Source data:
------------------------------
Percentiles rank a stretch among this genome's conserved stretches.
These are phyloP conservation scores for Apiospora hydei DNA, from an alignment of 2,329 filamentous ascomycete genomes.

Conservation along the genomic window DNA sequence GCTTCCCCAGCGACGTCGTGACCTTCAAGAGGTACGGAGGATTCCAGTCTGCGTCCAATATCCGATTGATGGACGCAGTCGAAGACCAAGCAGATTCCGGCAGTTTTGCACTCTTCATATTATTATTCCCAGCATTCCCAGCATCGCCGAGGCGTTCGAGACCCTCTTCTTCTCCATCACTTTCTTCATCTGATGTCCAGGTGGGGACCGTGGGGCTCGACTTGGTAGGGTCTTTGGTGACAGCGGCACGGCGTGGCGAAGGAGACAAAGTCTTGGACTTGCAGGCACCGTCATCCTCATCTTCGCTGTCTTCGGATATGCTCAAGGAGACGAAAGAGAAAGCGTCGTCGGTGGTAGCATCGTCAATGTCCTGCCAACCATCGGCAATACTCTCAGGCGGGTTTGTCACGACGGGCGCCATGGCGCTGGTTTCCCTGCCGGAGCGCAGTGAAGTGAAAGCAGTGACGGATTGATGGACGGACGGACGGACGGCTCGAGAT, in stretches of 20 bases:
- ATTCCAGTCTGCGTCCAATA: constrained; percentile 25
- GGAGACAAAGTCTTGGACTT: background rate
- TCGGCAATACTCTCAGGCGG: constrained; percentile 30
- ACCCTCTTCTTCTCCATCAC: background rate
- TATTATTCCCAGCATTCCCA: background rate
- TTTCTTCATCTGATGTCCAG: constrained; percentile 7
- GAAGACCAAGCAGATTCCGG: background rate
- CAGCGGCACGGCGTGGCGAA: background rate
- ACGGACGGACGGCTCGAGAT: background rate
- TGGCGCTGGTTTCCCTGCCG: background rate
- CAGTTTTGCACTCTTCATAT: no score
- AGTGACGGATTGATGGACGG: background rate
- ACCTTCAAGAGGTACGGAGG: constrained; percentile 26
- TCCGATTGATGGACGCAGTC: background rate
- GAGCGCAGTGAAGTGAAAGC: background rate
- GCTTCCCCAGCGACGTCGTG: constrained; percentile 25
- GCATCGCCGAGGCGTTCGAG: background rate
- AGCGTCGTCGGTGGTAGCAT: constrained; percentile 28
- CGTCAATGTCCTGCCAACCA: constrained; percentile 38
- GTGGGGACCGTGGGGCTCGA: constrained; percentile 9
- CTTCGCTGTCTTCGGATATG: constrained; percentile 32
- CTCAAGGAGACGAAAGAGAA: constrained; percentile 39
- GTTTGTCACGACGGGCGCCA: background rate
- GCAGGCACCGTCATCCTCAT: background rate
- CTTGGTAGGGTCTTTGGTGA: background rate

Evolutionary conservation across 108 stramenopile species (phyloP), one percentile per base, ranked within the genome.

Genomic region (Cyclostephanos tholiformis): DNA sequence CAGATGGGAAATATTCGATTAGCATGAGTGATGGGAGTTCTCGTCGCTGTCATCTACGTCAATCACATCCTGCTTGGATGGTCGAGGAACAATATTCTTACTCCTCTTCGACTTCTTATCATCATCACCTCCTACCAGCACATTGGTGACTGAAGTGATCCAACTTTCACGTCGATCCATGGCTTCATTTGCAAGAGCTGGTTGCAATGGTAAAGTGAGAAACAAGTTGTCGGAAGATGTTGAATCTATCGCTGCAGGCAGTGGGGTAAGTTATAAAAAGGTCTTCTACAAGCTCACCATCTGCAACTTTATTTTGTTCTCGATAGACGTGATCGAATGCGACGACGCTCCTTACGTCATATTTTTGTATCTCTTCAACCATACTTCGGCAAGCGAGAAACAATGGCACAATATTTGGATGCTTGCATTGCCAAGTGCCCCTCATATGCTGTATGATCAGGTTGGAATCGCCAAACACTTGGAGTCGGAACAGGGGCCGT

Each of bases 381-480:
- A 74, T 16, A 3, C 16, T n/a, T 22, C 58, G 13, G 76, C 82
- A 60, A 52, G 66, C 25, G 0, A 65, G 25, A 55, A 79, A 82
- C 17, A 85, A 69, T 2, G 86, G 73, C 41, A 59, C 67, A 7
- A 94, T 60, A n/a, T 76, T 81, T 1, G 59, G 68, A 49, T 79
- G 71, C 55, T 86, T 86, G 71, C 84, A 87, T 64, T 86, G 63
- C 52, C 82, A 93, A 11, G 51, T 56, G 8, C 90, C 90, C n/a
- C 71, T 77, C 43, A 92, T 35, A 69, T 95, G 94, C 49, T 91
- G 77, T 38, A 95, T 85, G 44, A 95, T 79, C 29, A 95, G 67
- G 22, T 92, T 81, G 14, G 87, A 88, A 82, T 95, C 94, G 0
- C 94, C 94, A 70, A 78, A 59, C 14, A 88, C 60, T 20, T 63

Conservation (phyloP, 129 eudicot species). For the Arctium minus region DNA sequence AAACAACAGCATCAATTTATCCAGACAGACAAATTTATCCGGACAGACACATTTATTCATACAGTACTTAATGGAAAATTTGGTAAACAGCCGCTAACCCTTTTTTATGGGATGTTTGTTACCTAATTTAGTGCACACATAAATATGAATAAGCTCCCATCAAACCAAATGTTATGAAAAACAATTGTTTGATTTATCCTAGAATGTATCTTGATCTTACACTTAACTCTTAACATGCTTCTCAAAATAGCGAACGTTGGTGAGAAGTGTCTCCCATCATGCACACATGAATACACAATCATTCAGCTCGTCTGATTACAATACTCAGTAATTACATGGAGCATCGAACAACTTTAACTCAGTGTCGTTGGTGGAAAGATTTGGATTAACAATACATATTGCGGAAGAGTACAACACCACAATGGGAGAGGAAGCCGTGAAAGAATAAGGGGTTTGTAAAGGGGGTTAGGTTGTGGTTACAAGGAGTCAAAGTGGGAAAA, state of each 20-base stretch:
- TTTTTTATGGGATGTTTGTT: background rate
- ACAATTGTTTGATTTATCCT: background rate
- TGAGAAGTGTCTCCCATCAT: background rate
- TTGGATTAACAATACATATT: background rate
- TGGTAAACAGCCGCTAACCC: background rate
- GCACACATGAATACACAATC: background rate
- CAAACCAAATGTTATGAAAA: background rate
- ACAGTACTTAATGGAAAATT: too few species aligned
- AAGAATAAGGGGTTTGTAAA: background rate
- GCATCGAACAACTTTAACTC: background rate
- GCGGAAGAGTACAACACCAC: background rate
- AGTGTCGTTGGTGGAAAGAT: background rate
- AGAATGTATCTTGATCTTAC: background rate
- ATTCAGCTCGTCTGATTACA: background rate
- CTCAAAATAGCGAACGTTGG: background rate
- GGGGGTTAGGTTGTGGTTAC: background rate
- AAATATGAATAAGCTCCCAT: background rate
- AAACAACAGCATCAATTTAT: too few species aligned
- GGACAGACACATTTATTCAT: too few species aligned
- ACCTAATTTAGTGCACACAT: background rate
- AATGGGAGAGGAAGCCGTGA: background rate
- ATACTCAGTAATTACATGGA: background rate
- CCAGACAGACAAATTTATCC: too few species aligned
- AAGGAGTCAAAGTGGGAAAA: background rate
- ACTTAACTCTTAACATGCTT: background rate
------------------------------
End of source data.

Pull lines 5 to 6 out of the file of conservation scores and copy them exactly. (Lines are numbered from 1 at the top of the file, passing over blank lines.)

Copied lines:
- GGAGACAAAGTCTTGGACTT: background rate
- TCGGCAATACTCTCAGGCGG: constrained; percentile 30